NASA Grounds Shuttles as Lost Foam Detected NASA grounds the space shuttle fleet after analysis revealed that a piece of foam broke loose during the liftoff of Space Shuttle Discovery Tuesday. Agency officials said the problem that doomed the 2003 Columbia flight resurfaced, but Discovery is not at risk.
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NASA Grounds Shuttles as Lost Foam Detected

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NASA Grounds Shuttles as Lost Foam Detected

NASA Grounds Shuttles as Lost Foam Detected

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  • <iframe src="" width="100%" height="290" frameborder="0" scrolling="no" title="NPR embedded audio player">
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This is ALL THINGS CONSIDERED from NPR News. I'm Robert Siegel.


And I'm Michele Norris.

NASA officials say future space shuttle flights will be put on hold because pieces of foam came off of the shuttle Discovery's external fuel tank during Monday's launch. But they say the current mission isn't in jeopardy. Joining us now is NPR's Jon Hamilton.

Jon, what did NASA officials see that got them so worried?

JON HAMILTON reporting:

What they saw was on takeoff, they saw that at least one piece of foam came off, and since then, they've seen a place where a second piece of foam came off. Now one came off of the midsection, was a fairly good-sized piece. That was the one that a lot of people saw in the footage that was available yesterday during the launch. And then today, when they took a closer inspection, they saw a piece of foam that came off from the same area where a piece of foam had gone and struck Columbia's wing and caused the catastrophe in that launch.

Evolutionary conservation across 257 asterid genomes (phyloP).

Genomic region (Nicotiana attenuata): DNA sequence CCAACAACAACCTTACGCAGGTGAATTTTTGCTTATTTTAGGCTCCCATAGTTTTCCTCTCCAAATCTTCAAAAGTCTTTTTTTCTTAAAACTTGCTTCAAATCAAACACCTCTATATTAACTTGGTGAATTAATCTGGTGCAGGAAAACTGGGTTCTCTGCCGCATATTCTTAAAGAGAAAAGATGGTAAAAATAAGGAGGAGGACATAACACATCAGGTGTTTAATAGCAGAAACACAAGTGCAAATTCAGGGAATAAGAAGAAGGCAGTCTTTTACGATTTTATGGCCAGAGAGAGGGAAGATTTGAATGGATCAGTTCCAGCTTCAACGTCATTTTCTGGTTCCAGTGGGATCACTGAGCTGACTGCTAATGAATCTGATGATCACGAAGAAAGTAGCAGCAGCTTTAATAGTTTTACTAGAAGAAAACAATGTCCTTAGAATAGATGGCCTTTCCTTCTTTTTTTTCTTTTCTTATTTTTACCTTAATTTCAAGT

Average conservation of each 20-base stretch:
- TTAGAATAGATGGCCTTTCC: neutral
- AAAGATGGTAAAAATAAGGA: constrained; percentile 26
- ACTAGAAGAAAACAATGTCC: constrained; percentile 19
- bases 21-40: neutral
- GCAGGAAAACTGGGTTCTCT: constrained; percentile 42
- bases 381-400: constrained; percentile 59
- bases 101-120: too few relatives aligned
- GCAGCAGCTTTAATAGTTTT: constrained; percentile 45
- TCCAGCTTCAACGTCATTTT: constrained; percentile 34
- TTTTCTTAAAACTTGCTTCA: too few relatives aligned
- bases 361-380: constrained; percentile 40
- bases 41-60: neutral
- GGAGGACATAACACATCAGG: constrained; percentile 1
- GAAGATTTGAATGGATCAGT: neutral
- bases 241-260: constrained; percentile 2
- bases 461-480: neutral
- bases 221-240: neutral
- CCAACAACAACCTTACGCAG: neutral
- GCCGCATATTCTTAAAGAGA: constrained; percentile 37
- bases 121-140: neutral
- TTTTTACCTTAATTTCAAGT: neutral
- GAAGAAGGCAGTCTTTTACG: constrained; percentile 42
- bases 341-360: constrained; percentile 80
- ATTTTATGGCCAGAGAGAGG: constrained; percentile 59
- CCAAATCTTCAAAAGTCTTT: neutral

NORRIS: Well, what does this mean for the shuttle fleet?

HAMILTON: Hard to say. I mean, you could say that they're grounded right now. What they have said is that they don't feel confident flying the shuttle again until they fix this problem. They have--for two and a half years, they've been trying to make sure that foam didn't come off of the tank, and another piece of foam came off the tank. So there is--what they said today was, `Listen, we thought we fixed the problem. We haven't, and we're not going to fly again until we have.'

NORRIS: So they thought they'd fixed the problem. Any idea what they're going to have to do now to go back to, I guess, square one to try to figure this out?

HAMILTON: Well, you kind of wonder because, after two and a half years and hundreds of millions of dollars where they redesigned this external fuel tank and redesigned the way they applied the foam to it, they took some of the vulnerable areas and made sure they didn't have foam there; they substituted heaters to get rid of the ice instead of having the foam--they have done all this and yet there's still foam falling off. So you wonder what they're going to do. And today during a press conference, they certainly didn't have any specific things, but they said they would fix it.

NORRIS: Just quickly, Jon, how concerned are they about the current flight and the ability to come back safely?

HAMILTON: Well, the images that showed that the foam did not hit, this piece of foam, the big piece of foam that came off, did not hit the wing or any part of the craft, so there's really no reason to worry. They're doing a very complete inspection of it, and they'll know if there's a problem.

NORRIS: Thank you, Jon.

HAMILTON: You're welcome.

NORRIS: NPR's Jon Hamilton.

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